I remember the garbage the media spouted about my generation: Generation X. We were slackers, we were latchkey kids. Slackers! I graduated college during the early 90s recession. I made do, for awhile, with two part-time, low-paid, customers service jobs. I was all of 23 years old… I didn’t tank the economy!

Supposedly, MTV had decimated our attention spans. Ridiculously, we were supposed to have this fetish for the 70s TV show, The Brady Bunch. (I’m talking USasians here, of course.). All, completely unrelatable to me.

We didn’t even get a proper name; we got a letter: X. It seems we’re defined by what we’re not: We’re not Baby Boomers, and we’re not Millenials. Oh, well. And, we’re a small generation, in terms of numbers.

EJ (Marxist Jazz Weasel)

Perhaps my opinion is coloured by working in a university. If everyone in the place insisted on the correct honorifics at all times, it’d get ridiculous.

Academia is a strange place, isn’t it? It’s really easy to forget that in the real world, a PhD is considered a serious achievement.

Lea
Lea
3 years ago

He is a white male supremacist who thinks he is much cleverer and more interesting than he is?
Of course.
I can’t wait for the women who were unfortunate enough to date him start coming forward to tell about what a dull date he was and how tedious dinner with him was.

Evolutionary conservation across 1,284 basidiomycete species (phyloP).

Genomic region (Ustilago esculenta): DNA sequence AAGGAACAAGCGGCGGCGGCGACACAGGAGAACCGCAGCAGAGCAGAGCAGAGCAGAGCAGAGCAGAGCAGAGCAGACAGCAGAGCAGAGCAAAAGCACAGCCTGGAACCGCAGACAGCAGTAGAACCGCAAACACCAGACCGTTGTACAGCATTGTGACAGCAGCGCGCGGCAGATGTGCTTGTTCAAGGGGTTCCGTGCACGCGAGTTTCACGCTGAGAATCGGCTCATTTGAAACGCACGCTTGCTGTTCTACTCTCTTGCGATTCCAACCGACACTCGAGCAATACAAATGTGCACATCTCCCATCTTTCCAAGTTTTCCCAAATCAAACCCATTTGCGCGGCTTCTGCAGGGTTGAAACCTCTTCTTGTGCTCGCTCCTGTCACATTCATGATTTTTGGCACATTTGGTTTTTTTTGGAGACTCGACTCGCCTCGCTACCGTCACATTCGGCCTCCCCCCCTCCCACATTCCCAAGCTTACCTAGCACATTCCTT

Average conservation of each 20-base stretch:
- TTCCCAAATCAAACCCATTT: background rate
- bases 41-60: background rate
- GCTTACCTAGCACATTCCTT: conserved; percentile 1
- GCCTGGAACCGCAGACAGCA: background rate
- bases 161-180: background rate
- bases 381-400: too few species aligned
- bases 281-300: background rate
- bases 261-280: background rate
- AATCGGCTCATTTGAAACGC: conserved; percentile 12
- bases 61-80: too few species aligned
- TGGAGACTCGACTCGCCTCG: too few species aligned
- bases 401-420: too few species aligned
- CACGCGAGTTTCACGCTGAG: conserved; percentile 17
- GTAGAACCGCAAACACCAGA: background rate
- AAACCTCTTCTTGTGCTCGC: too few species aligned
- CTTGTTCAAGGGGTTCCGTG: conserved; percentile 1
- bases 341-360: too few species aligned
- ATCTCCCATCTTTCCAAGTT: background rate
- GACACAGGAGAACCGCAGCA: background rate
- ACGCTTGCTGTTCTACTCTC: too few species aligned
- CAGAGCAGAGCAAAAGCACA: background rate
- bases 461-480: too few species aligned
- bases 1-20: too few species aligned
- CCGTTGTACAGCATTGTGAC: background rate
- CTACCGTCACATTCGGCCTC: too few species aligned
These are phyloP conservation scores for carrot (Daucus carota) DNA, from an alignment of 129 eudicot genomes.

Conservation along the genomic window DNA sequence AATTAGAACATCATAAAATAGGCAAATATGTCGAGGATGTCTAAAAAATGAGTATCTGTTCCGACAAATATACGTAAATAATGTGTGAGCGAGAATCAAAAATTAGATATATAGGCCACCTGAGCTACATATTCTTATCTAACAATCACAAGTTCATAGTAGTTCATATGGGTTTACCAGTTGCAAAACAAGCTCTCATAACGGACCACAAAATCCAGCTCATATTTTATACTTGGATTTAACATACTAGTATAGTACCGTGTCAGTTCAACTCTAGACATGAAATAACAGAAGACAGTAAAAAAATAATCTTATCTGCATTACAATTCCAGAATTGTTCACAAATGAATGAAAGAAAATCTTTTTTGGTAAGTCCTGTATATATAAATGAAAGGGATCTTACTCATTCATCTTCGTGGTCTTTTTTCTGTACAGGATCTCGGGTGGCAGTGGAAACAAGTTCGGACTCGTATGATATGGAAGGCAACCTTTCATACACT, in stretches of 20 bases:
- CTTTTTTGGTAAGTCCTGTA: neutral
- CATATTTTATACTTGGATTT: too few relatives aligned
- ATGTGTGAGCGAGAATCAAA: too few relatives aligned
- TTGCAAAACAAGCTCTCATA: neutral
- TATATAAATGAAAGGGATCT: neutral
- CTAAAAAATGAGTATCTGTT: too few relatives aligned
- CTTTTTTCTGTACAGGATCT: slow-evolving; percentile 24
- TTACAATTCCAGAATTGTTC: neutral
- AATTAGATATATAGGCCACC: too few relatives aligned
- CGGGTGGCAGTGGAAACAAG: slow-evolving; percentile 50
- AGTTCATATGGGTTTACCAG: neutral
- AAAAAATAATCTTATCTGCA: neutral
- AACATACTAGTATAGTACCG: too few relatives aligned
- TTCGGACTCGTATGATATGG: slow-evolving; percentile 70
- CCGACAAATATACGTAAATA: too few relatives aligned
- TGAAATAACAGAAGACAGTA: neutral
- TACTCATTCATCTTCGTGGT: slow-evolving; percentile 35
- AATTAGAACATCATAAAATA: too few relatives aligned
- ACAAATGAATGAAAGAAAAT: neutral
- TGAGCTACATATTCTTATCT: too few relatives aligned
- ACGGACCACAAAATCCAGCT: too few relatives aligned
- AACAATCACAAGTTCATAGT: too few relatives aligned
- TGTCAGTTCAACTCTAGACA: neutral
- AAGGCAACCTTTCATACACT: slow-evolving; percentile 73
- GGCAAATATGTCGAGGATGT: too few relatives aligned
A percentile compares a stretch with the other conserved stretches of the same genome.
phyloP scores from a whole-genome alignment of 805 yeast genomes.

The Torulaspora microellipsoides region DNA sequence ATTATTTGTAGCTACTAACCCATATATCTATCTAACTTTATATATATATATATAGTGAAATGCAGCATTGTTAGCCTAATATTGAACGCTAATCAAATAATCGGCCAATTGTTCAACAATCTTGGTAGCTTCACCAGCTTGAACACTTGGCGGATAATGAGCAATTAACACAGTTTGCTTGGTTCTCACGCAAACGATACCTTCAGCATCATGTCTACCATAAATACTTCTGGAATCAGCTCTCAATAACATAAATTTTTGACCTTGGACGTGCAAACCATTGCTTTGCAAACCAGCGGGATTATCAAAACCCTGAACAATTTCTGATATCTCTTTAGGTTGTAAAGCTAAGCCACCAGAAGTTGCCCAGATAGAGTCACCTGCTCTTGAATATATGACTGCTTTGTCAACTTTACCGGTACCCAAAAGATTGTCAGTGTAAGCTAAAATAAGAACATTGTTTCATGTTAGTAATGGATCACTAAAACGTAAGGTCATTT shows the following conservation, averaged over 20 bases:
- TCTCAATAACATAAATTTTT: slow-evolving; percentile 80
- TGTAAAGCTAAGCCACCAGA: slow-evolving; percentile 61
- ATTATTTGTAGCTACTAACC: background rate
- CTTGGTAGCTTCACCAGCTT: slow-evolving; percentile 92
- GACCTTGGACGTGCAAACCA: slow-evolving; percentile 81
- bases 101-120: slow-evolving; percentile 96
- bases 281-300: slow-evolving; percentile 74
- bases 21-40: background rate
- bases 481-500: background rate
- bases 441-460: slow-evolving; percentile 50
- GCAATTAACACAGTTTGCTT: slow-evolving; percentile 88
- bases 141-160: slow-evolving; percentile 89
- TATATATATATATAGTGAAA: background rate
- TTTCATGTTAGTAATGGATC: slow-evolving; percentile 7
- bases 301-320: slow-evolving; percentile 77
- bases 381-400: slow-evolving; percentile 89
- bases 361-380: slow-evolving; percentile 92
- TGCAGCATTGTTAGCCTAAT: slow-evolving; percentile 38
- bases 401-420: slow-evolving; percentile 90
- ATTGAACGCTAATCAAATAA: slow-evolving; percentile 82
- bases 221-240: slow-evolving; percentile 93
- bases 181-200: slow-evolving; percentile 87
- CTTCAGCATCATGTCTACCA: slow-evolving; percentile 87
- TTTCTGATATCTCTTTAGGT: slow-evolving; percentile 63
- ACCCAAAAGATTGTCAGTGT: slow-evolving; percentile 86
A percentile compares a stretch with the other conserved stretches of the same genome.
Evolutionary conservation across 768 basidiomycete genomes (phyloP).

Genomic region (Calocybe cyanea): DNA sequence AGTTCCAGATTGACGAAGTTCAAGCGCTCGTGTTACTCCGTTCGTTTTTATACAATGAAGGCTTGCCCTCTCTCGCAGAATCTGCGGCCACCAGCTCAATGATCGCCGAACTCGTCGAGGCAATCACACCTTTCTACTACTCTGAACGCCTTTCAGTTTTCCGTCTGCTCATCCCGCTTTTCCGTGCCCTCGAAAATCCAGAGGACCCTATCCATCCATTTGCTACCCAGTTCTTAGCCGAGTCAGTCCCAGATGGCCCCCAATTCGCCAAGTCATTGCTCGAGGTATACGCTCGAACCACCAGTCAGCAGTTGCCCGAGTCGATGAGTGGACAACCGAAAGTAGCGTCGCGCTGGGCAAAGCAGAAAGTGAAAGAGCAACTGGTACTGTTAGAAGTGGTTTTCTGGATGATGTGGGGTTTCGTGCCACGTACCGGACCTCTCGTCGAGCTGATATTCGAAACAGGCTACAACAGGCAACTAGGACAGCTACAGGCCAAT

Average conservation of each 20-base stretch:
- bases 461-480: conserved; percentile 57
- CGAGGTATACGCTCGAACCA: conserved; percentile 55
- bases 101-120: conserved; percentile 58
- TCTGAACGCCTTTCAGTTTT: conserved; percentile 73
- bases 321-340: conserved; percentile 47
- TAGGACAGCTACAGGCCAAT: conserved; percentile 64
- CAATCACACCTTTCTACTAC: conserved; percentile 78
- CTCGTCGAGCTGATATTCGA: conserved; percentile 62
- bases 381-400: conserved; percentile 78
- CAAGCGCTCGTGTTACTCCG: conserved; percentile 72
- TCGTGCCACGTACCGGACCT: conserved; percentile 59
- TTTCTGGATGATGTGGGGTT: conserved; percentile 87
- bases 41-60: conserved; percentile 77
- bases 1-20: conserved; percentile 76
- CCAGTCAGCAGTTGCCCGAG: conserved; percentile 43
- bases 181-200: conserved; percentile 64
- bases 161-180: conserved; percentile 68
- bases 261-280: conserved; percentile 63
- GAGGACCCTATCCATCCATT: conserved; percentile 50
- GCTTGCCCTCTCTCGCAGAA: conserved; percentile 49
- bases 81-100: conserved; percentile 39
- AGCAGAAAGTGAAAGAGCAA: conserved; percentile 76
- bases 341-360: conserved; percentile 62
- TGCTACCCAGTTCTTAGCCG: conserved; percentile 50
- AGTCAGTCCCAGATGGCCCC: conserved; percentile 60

dr. ej
dr. ej
3 years ago

@Alan

That sailor would have a hard time explaining that tattoo. It’s not a common or easily recognized image.

comment image

This is photograph 51, Rosalind Franklin’s x-ray crystallographic image of DNA. I have it tattooed just above my ankle and I love it. It’s fitting because my PhD did involve a lot of DNA work, but it also commemorates an underappreciated woman in science. So not only do I have a science tattoo, it also has some feminist undertones too.

I think I’ve shared this here before, but it explains a lot about Rosalind Franklin’s story and why so few people know about her and her work.

https://www.youtube.com/watch?v=TZUun93_V18

@Moggie

I can confirm that is true. Thankfully, I only had to fight a small, slightly venomous snake.

Alan Robertshaw
Alan Robertshaw
3 years ago

@ Dr EJ

That tattoo is just cool on so many levels. I’m mildly smug that I did actually recognise the photo. I did once toy with submitting an article to Cracked along the lines of “Five photographs that revolutionised science”. But ignoramus that I am I could only think of that one and the eclipse photo that proved relativity. Until they prove the Loch Ness Monster is real I don’t think the ‘Surgeons photo’ counts.

it also commemorates an underappreciated woman in science.

It’s a fine line between underappreciated and thoroughly ripped off. Still, if women scientists didn’t want guys stealing their work they should have used drawers with better locks.

One of my favourite ‘unsung women’ facts is that Barbara Cartland (the fluffy pink romance novelist) designed the troop carrying gliders used on D-Day.

Alan Robertshaw
Alan Robertshaw
3 years ago

Barbara about to undertake the world’s first long range towed glider flight. This was the proof of concept that gliders could be used as transports.

http://i.imgur.com/YlZPIeK.jpg

dr. ej
dr. ej
3 years ago

@Alan

It’s a fine line between underappreciated and thoroughly ripped off.